The Issue

The invisible solution

The burning of fossil fuels for energy is the largest single source of global greenhouse gas emissions. So any effort to mitigate climate change must involve energy efficient strategies. After all, the easiest and cheapest clean energy solution lies in the energy we don’t use.


The challenge

Industry accounts for 38 per cent of global total final energy consumption and around one third of global greenhouse gas emissions
International Energy Agency & IPCC

Significant focus and attention is needed in the industrial sector, which accounts for more than a third of global primary energy consumption and energy-related carbon dioxide emissions.

Current barriers to implementing industrial energy efficient technologies and standards include inadequate information, skills, and methods that assess costs and benefits; distorted market incentives and tariffs; limited access to capital for investment; and outdated machinery and production processes.


The potential

By implementing cost-effective energy efficiency opportunities available today, industry could produce nearly twice as much value per unit of energy use in 2040, compared to current levels – International Energy Agency

A large scale shift toward industrial energy efficient practices would enable businesses and industry to massively reduce their power bills, in some cases by up to 30 per cent. In business terms, energy efficiency in industry can increase productivity, lower manufacturing costs, and create more jobs. Such gains can add another 50 per cent in economic benefits on top of direct energy cost reductions.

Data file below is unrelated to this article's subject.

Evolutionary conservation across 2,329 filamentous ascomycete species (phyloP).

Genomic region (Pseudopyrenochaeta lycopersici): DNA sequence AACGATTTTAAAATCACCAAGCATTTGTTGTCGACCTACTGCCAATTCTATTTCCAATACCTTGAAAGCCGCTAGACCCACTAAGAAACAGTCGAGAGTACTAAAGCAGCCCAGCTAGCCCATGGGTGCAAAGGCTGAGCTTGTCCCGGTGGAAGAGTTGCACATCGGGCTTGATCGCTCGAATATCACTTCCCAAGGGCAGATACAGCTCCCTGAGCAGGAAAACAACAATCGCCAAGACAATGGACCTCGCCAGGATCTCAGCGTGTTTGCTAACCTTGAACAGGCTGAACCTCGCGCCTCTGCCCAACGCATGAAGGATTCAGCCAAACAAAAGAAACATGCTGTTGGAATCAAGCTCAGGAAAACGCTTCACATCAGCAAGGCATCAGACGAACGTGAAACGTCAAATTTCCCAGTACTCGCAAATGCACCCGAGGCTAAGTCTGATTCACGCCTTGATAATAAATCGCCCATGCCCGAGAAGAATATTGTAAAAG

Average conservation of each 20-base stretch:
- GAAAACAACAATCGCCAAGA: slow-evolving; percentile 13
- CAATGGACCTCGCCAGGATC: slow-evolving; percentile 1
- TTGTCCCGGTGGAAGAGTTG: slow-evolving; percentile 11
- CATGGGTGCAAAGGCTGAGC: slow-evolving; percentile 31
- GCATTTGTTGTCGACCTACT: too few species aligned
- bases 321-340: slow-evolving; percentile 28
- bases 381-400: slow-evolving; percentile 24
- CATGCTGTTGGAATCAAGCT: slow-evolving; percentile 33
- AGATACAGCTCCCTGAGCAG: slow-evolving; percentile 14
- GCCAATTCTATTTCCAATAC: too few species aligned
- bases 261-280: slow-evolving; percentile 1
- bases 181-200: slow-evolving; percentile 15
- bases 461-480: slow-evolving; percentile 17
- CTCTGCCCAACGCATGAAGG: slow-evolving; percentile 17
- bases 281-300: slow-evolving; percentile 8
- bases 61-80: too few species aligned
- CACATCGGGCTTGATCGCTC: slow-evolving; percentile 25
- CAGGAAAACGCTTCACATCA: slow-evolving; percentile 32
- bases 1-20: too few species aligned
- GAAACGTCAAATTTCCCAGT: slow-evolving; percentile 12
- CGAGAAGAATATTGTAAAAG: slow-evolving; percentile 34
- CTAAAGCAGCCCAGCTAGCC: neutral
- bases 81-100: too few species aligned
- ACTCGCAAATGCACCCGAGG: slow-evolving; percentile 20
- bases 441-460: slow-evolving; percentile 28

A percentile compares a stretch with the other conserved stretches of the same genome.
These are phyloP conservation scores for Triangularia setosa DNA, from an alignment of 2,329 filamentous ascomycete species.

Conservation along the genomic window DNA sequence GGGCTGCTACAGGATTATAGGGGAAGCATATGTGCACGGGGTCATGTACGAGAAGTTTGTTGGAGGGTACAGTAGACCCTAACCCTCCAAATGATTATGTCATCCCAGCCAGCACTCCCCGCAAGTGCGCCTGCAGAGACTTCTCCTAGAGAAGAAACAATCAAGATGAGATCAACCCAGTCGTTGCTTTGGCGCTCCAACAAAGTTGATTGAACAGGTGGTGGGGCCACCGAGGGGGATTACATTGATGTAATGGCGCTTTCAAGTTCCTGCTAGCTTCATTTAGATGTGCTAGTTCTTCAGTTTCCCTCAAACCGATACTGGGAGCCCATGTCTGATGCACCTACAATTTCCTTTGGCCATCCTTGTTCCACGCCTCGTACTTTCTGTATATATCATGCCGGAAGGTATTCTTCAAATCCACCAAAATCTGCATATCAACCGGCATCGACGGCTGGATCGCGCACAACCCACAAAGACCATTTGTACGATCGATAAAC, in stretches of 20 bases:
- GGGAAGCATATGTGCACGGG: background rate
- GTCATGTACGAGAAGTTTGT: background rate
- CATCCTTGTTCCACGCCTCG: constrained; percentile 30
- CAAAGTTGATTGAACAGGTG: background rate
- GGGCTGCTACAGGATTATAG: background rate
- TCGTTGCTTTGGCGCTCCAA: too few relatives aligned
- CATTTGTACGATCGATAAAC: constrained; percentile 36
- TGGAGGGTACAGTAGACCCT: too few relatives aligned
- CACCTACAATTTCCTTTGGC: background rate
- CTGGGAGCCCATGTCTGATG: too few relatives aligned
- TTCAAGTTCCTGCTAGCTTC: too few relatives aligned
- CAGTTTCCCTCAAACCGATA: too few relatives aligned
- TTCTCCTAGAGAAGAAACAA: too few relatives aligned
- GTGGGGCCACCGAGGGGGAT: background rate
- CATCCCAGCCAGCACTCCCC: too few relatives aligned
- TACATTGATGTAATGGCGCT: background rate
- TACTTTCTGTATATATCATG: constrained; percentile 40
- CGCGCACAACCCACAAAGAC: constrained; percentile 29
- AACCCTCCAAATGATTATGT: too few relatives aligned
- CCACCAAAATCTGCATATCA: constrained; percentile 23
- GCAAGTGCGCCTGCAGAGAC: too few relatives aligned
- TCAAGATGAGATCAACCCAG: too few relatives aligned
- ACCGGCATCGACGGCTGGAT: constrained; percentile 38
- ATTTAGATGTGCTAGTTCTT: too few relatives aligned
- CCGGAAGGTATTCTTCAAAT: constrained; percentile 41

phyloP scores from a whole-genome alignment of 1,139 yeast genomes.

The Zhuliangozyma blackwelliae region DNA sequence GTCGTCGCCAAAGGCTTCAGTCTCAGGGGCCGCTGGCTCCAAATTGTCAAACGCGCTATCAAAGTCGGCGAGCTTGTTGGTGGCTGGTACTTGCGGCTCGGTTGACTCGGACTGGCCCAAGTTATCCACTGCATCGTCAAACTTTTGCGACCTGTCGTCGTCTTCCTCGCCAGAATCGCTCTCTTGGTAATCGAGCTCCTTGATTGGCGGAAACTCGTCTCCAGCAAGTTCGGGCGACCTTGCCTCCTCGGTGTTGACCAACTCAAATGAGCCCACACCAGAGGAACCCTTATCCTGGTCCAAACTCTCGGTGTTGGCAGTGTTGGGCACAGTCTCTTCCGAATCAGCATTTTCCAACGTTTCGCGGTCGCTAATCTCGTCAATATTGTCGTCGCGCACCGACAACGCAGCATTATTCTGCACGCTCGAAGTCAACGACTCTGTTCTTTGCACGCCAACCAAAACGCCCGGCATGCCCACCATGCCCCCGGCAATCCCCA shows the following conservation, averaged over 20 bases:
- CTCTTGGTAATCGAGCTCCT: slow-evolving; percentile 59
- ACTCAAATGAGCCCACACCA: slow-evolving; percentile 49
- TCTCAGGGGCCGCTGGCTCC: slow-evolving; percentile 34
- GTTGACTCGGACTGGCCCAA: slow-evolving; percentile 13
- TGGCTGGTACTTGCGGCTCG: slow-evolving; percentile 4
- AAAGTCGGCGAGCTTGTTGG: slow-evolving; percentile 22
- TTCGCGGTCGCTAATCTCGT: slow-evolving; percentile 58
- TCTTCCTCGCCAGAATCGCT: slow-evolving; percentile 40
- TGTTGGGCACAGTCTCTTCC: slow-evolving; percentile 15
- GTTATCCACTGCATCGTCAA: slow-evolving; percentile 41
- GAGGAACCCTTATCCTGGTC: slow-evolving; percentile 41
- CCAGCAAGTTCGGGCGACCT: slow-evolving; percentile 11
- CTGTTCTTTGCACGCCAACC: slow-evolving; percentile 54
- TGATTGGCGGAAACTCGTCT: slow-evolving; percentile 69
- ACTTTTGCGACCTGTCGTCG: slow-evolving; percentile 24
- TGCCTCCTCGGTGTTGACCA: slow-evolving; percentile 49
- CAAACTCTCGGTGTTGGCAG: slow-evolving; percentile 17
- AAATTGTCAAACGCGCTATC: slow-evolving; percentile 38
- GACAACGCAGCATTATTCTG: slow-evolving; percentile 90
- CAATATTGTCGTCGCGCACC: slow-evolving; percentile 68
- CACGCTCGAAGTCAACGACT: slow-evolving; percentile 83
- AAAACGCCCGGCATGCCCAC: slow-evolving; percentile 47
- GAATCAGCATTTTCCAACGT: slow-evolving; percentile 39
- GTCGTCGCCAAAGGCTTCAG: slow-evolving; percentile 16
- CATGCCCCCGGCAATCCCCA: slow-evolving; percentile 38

In emerging economies, and major industries such as mining and manufacturing, potential for energy efficiency remains largely untapped. With the right incentives, investment, policies and energy management systems in place, a vast amount of energy use could be avoided. In China, for example, where industry consumes a vast majority of the nation’s power supply, the equivalent of France and Germany’s energy use could be saved by 2040 compared to current trends. A projected 41 per cent of this ‘saved energy’ could come from China’s industrial sector.

Energy efficiency in the industrial sector can also advance the Sustainable Development Goals (SDGs).This includes increased disposable income and economic growth as well as improved local air quality with the associated health benefits. It is also estimated that energy efficiency, more broadly, could achieve nearly half of the emission reductions required to keep global temperature rises below catastrophic levels

With so much potential, industrial energy efficiency presents an ‘invisible solution’ and an extraordinary win-win-win for people, planet and business.